"The/a woman cannot be collected into one volume, for in that way she risks surrendering her own jouissance, which demands that she remain open to nothing utterable but which assures that her edges not close, her lips not be sewn shut" (240).

This provides a nice preface to the treatise on the Allegory of the Cave that follows.  Here Irigaray emphasizes the way in which a patriarchal society has limited woman's means of expression and experience by, among other things, incorporating both man and woman into the universal general term of "man."  To do so creates a sort of roadblock in language, one that prevents the female from accurately describing or quantifying experience, since it will always be done behind the screen of male-dominated linguistic metaphor.  She extrapolates on this to a certain extent, then, by talking of the inherent phallocentric nature of the allegory of the cave, and how additionally exposes "man's" obsession with reminiscence of the womb.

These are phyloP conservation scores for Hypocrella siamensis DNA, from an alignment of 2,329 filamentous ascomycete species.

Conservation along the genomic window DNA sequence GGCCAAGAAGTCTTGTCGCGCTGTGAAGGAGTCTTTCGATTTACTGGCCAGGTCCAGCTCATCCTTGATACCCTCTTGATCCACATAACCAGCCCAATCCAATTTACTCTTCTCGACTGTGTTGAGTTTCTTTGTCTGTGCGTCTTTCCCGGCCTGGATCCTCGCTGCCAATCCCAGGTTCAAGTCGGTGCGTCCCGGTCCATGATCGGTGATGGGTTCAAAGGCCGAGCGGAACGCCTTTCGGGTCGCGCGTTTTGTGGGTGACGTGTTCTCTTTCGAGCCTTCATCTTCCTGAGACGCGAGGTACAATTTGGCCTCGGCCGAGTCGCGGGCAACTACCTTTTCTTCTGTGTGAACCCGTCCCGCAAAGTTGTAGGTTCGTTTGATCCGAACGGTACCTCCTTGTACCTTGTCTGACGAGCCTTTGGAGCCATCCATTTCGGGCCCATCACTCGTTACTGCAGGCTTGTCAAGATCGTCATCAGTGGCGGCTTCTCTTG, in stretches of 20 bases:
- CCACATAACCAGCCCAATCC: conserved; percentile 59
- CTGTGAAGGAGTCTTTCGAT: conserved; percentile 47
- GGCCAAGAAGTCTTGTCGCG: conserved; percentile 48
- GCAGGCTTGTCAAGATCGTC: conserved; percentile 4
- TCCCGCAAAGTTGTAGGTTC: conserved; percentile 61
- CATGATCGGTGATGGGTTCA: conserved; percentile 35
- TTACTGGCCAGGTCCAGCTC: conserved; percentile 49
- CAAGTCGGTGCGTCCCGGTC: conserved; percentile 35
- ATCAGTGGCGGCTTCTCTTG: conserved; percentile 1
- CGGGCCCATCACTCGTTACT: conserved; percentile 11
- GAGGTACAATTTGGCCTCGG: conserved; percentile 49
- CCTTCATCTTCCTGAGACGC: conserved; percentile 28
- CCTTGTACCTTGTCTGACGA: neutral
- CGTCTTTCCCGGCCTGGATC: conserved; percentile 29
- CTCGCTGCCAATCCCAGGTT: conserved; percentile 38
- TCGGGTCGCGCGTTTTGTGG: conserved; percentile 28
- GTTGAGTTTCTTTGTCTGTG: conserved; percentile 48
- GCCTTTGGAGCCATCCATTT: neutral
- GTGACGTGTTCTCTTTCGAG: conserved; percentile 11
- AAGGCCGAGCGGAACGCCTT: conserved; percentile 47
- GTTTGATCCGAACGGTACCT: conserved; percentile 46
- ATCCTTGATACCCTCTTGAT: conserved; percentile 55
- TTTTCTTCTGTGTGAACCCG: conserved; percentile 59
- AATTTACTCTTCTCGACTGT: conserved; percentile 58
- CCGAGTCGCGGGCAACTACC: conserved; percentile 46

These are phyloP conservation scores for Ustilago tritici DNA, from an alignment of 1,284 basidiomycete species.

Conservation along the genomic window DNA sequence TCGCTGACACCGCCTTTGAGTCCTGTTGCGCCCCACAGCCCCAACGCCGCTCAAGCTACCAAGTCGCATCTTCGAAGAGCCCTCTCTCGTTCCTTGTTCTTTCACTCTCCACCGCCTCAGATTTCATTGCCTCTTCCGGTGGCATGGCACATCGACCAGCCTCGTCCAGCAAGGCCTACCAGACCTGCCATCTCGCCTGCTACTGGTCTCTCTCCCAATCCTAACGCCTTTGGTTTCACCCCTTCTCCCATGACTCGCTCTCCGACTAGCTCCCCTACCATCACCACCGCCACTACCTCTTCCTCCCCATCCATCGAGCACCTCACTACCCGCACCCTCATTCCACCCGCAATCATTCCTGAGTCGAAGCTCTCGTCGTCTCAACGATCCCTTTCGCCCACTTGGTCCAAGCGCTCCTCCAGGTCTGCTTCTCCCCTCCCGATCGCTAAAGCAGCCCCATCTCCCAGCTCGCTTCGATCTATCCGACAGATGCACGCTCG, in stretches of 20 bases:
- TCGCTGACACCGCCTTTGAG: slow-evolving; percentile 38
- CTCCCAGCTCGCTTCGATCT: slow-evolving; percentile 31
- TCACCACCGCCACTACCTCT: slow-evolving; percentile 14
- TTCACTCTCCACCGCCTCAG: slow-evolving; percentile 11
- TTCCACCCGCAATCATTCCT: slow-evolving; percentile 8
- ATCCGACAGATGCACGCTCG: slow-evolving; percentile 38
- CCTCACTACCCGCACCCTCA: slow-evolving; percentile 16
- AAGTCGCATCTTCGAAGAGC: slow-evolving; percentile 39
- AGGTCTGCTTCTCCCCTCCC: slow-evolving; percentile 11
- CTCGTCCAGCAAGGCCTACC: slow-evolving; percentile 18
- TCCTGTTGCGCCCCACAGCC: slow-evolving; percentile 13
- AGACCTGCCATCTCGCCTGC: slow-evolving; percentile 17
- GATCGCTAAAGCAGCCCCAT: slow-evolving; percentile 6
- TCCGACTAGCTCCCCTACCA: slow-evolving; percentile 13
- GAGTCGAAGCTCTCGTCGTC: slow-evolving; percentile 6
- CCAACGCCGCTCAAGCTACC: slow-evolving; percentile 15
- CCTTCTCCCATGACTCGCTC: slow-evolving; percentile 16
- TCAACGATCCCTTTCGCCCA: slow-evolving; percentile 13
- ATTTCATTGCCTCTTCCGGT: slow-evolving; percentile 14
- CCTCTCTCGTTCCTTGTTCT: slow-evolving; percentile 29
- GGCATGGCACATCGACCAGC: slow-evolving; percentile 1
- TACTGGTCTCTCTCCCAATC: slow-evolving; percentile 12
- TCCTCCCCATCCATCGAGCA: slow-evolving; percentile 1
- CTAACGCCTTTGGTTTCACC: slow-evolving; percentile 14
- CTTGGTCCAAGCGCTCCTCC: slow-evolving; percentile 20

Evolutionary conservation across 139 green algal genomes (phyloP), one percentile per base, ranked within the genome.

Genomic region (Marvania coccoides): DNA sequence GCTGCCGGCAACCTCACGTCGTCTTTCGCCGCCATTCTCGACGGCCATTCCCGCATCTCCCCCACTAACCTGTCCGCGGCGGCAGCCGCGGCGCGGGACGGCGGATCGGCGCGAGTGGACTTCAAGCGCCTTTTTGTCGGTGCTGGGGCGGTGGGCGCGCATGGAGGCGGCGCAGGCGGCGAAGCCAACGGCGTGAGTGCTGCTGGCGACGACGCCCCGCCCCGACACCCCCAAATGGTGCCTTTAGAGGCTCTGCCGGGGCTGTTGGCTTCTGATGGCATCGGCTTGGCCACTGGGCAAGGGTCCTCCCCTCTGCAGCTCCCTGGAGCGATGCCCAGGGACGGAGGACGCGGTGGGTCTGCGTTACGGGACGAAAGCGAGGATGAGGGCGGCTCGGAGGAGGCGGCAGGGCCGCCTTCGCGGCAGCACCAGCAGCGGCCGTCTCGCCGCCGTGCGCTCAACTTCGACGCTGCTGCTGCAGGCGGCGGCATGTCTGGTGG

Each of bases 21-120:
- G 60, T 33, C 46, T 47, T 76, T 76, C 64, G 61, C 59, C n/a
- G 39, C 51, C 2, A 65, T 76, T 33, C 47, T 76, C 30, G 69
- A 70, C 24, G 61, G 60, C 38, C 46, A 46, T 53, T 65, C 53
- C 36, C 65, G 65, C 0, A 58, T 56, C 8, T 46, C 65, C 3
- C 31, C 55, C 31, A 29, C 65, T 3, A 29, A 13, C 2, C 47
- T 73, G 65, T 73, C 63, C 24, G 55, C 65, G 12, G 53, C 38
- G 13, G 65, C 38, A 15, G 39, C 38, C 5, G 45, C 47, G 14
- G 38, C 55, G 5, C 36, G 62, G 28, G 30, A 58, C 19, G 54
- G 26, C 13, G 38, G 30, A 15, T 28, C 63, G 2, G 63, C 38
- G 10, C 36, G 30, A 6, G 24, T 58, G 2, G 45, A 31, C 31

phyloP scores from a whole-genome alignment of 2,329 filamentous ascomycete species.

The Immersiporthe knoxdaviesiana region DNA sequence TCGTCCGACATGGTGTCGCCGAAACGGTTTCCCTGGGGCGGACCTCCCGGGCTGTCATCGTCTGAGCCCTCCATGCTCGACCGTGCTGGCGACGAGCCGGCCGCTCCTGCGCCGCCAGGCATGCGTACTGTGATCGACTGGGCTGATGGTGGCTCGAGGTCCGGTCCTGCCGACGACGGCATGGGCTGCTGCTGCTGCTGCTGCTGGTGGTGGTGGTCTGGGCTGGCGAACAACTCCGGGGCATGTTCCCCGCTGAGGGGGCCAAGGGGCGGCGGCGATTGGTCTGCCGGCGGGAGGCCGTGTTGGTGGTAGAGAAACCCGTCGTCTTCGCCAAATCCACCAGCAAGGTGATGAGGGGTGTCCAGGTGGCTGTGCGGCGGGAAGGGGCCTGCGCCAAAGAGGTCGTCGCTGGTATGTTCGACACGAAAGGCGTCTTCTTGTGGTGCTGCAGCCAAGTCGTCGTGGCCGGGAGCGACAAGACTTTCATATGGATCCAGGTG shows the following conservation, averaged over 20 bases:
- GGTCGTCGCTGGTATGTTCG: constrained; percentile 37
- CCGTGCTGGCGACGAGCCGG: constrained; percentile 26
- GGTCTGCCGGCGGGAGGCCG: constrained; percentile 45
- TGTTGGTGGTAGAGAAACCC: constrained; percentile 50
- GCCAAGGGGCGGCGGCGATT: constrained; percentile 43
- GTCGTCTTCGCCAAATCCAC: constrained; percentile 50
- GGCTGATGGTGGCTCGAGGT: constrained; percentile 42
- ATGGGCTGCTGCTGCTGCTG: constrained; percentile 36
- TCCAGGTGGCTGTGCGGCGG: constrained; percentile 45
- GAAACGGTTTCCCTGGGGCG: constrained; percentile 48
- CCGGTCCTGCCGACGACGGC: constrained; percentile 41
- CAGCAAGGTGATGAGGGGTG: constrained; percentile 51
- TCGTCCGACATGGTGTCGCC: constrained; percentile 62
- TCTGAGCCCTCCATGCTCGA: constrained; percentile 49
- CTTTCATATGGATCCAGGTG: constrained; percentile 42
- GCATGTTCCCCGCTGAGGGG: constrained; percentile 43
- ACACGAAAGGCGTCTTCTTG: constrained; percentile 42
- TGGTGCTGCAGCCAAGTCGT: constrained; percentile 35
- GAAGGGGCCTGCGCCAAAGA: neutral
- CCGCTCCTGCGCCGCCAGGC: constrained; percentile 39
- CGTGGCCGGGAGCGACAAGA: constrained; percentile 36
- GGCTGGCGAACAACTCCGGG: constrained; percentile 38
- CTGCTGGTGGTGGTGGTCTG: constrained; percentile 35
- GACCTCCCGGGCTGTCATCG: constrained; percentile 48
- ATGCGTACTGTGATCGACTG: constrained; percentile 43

source:  http://en.wikipedia.org/wiki/Irigaray

No comments: